Urinary tract infections are common in children and have been linked to many long-term effects, including impacts on kidney growth and development.
Christina Ching, MD, urologist and principal investigator in the Center for Clinical and Translational Research, and Sheryl Justice, PhD, principal investigator in the Center for Microbial Pathogenesis in The Research Institute at Nationwide Children’s, are partnering to solve the puzzle of significant and recurrent urinary tract infections (UTIs).
“One of our projects is to bring the clinical and research sides of the UTI equation together at the International Conference on UTI,” says Dr. Justice. “Our goal is to facilitate the mentality that we are in this together. At the conference, we focus on learning what is important for both sides, understanding priorities and seeing the common goal.”
In addition to organizing international conferences, Drs. Ching and Justice are working to evaluate how the body’s microbiome changes as children age and how the microbiome changes in response to UTIs and subsequent antibiotic treatment.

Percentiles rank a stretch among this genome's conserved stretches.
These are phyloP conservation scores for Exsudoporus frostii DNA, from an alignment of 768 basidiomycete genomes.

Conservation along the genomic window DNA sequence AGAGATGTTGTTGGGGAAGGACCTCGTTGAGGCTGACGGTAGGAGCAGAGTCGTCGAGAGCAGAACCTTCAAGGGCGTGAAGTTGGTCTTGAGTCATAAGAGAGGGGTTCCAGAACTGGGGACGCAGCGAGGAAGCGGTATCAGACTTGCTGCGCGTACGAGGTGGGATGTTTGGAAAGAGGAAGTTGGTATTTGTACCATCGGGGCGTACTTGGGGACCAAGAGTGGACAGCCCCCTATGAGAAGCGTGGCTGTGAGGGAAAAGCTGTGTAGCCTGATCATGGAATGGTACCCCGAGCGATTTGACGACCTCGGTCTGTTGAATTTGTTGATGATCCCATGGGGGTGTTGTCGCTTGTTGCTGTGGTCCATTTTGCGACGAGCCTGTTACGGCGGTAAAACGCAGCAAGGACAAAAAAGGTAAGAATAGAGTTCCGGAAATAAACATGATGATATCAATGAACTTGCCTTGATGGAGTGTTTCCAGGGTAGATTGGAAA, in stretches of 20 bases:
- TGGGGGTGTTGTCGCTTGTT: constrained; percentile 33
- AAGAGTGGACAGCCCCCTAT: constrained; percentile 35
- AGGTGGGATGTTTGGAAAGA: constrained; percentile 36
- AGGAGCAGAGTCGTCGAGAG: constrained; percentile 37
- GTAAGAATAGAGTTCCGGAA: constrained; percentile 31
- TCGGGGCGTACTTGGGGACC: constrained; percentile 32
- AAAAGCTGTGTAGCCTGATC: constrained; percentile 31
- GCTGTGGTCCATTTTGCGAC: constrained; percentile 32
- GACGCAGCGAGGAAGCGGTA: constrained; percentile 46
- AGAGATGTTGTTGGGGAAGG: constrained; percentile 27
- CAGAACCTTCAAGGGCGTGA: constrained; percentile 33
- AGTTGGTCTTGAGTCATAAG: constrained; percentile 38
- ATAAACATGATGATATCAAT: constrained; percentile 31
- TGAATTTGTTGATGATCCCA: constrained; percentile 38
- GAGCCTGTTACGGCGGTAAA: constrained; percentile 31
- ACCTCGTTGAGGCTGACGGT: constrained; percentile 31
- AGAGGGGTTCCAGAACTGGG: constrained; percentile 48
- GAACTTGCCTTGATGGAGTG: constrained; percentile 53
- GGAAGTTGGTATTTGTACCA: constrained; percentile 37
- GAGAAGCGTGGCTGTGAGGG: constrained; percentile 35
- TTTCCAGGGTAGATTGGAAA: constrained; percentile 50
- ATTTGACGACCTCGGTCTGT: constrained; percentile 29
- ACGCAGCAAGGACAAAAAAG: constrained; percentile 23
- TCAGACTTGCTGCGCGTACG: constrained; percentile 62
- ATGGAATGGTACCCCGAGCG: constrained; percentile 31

In addition to studies of the microbiome development and balance, Dr. Ching is also working with others in the Center for Clinical and Translational Research to understand antimicrobial peptides and their role in reestablishing the urothelium after a UTI. Potentially, manipulating this system could be another alternative to treating UTIs with antibiotics.
“Antibiotics are important tools for the treatment of UTIs, but they are not a panacea,” says Dr. Ching. “Our research focuses on that idea, in search of the best outcomes for these children.”